Truth be told, some of our police officers are so keenly interested in the faith that they speak as do the Fathers of the Church and I am the one learning. Yes. How could it be otherwise? Christ also comes to us through others, whomsoever they may be, for it is the Lord who is working on all souls, having all of us help each other out in getting to know the Lord.

  • Does all that make for better policing? Yes.
  • Does all that make for great evangelization all around? Yes.
  • Does joy and enthusiasm for all that is good and holy and honest and patriotic and honoring of the Constitution of these United States make for a better society? Yes.
  • Does all that build up the Church, the Body of Christ, with Jesus the Head of the Body and we the members of the Body? Yes.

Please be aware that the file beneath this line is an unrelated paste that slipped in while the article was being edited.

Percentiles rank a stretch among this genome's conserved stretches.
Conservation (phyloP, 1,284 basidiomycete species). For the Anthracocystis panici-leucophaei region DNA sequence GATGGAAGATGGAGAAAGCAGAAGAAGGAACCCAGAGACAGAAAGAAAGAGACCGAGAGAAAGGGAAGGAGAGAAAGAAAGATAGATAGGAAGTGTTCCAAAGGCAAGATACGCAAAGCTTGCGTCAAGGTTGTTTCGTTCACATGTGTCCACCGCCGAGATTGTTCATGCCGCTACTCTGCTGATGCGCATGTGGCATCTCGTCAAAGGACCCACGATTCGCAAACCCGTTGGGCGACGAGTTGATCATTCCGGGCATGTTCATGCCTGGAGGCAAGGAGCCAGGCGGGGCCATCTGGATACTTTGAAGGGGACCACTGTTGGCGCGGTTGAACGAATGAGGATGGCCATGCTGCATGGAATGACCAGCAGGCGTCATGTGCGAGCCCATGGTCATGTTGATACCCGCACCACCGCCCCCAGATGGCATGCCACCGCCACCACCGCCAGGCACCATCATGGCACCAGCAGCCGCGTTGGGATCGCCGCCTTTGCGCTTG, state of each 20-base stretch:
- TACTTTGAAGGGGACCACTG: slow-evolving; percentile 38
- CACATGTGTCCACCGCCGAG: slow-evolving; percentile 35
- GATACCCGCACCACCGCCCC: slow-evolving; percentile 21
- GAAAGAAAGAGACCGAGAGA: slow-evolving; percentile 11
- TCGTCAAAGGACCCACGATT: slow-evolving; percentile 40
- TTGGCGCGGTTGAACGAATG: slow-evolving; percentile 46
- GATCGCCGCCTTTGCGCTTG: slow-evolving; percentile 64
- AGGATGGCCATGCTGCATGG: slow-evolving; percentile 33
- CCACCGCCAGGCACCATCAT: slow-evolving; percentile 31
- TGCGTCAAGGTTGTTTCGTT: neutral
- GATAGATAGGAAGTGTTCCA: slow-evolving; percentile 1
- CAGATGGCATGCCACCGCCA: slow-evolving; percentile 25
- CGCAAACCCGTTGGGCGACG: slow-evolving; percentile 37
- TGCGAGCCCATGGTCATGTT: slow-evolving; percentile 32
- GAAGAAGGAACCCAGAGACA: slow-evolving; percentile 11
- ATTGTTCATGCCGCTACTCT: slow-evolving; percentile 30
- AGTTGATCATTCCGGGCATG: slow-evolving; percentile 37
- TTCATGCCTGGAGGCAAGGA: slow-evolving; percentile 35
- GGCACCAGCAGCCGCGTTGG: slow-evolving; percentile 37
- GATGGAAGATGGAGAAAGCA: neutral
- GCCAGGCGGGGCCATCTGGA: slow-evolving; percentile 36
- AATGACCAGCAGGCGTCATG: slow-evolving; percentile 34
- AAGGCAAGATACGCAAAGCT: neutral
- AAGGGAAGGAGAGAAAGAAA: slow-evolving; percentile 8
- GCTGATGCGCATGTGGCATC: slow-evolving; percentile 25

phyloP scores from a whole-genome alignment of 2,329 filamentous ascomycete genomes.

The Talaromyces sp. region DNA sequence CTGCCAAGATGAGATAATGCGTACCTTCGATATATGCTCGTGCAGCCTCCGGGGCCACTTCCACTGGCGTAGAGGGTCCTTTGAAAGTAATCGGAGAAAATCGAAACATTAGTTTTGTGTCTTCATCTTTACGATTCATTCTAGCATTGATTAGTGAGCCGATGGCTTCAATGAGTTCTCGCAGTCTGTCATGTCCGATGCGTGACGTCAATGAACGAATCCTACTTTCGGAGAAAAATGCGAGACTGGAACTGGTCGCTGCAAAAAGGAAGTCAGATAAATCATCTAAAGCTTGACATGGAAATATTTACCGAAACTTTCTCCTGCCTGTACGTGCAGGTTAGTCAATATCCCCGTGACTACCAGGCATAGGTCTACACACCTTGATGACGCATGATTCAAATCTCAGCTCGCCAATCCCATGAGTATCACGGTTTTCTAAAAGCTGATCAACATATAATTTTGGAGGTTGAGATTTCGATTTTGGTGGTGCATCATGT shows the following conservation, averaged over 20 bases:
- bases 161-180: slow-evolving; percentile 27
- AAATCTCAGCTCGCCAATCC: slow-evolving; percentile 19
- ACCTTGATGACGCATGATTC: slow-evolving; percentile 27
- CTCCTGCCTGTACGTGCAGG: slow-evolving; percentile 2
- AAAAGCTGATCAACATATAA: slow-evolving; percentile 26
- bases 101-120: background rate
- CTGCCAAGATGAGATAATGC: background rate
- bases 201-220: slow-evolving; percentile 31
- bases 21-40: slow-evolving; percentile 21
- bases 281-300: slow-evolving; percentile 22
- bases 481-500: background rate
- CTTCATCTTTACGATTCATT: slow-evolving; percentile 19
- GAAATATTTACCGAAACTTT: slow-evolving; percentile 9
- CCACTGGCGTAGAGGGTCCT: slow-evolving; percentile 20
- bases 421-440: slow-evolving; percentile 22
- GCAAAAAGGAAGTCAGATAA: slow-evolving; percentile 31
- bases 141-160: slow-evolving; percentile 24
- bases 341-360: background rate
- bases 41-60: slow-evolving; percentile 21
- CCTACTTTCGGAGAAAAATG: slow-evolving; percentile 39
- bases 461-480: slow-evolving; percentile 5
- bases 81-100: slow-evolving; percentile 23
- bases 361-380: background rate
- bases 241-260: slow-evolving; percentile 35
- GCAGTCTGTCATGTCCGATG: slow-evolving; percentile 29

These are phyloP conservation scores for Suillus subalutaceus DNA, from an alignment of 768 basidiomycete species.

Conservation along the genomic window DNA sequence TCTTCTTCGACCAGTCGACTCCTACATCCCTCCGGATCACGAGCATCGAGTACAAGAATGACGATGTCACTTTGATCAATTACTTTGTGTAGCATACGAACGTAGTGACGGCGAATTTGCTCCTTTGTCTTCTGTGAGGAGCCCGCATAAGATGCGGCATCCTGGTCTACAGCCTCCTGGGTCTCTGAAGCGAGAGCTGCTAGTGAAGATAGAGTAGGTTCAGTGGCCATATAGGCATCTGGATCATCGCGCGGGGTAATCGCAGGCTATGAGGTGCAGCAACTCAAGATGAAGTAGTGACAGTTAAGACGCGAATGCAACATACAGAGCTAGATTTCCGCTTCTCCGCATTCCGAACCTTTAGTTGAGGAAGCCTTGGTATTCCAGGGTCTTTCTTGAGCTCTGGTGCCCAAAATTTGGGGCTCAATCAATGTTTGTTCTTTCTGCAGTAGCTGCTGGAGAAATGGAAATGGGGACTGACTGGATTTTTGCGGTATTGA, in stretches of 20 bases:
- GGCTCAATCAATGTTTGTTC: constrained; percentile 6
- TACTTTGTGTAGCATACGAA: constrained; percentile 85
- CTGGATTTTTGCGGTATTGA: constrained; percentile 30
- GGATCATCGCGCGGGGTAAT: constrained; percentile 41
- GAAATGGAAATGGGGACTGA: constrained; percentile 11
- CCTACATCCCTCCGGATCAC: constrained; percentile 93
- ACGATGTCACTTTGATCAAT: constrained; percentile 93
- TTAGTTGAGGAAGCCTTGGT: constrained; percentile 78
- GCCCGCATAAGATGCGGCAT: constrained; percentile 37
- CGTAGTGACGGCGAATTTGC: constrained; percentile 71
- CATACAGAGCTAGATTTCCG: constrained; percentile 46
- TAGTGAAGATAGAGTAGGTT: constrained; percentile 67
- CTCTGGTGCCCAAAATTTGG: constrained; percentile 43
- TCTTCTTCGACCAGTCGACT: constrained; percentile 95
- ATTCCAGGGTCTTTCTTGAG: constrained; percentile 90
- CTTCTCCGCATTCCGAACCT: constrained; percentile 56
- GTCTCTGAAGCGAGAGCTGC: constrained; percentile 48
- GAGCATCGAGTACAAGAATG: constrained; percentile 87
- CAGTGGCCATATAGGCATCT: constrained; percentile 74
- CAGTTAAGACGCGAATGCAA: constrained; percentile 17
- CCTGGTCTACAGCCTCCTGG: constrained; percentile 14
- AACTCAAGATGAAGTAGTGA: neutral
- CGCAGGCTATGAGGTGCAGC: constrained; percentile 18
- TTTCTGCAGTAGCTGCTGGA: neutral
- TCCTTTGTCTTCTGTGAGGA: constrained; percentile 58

wp-15932845971034376334257226554431.jpg

Finally, again, my interlocutor is a great guy, entirely pro-police, but he’s really, really good at baiting people to reach for excellence on any and every topic. Kudos to him.

There are not zero sum games when it comes to friendship with the Lord. Being a police chaplain in one’s parish does not take away from being a parish priest in that same parish. It is one. Jesus is the One. He’s the only One.

1 Comment

Filed under Law enforcement, Missionaries of Mercy, Pope Francis, Priesthood, Vocations

One response to “Police Chaplains: detrimental to faith?

  1. Joisy Goil